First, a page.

Instagram Bug Let Hackers Spy On You By Sending Tweaked Images

Instagram Bug Let Hackers Spy On You By Sending Tweaked Images

Details of a bug on the Android and iOS Instagram app reveal that hackers could spy on you by uploading an image. Not only that, the bug could also cause Instagram to crash repeatedly until it is uninstalled and reinstalled.

Gal Elbaz of Check Point, said cybersecurity firm Bleeping computer on the problem. The Instagram bug was a vulnerability caused by embedding third-party code. This bug can allow hackers to send a specially edited image to your phone, designed to overwrite Instagram and spy on users.

How did this Instagram bug work?

It started with the hacker sending a corrupted image to your email or WhatsApp. If you saved this image, the bug has become active. Then when you open Instagram the bug started to do its job. Basically it was only able to crash the app multiple times, but in the hands of a seasoned hacker it can expose your entire phone.

Image of the function causing the Instagram bug
Image of the feature that caused the Instagram bug. Image credits: Bleeping Computers

An error was found in the function for managing image sizes, causing memory allocation problems or an integer overflow. This bug was also capable of corrupting your phone memory.

Instagram usually has access to critical phone functions. It can access storage, microphone, camera, as well as location. So, if a bug is carefully planted, the hacker can remotely control your phone, without you even knowing it.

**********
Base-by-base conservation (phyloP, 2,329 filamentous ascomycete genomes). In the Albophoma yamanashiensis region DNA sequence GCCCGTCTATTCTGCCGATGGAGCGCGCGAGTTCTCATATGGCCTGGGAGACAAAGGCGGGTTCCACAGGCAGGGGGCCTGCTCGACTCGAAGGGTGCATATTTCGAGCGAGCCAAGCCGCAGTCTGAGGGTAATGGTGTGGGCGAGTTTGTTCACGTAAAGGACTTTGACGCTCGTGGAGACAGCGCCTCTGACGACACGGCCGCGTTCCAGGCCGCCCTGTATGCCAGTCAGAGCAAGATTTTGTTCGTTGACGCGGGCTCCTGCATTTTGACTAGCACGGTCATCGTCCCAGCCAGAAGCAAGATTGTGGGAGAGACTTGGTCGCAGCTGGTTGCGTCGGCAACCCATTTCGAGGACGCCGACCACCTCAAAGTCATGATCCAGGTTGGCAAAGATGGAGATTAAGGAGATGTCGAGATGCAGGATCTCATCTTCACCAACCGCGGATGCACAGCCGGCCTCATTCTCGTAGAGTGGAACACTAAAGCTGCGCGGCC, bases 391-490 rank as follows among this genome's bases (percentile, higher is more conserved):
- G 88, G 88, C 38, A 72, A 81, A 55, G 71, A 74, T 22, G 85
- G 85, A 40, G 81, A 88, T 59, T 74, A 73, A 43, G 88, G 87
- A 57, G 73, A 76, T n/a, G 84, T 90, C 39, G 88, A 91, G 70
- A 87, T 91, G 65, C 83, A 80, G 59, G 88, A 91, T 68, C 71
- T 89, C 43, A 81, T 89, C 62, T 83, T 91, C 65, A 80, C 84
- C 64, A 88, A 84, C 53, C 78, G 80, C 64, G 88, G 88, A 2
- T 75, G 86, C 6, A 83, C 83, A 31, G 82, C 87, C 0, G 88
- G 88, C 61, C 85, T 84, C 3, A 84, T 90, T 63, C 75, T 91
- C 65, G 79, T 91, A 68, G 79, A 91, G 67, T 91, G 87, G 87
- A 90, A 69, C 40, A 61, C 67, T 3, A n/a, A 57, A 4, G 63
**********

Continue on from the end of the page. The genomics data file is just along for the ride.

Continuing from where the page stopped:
Facebook fixed it

The bug was reported to Facebook by Check Point. It has been identified as a technique called a heap buffer overflow. This happens when Instagram tries to upload a large image, believing it to be a smaller size. In her report, Gal Elbaz explained how embedding third-party code can lead to remote execution risks, such as application crashes and spying.

In this case, an open-source image encoder, Mozjpeg had been identified as the weak point. The job of an image encoder here is to compress the images while maintaining their quality. Facebook previously fixed the problem and issued a security advisory about it. Check Point never discovered the limit at which the bug could be used to abuse user privacy, as Facebook fixed the issue.

The Instagram post Bug Let Hackers Spy On You By Sending Tweaked Images first appeared on Fossbytes.

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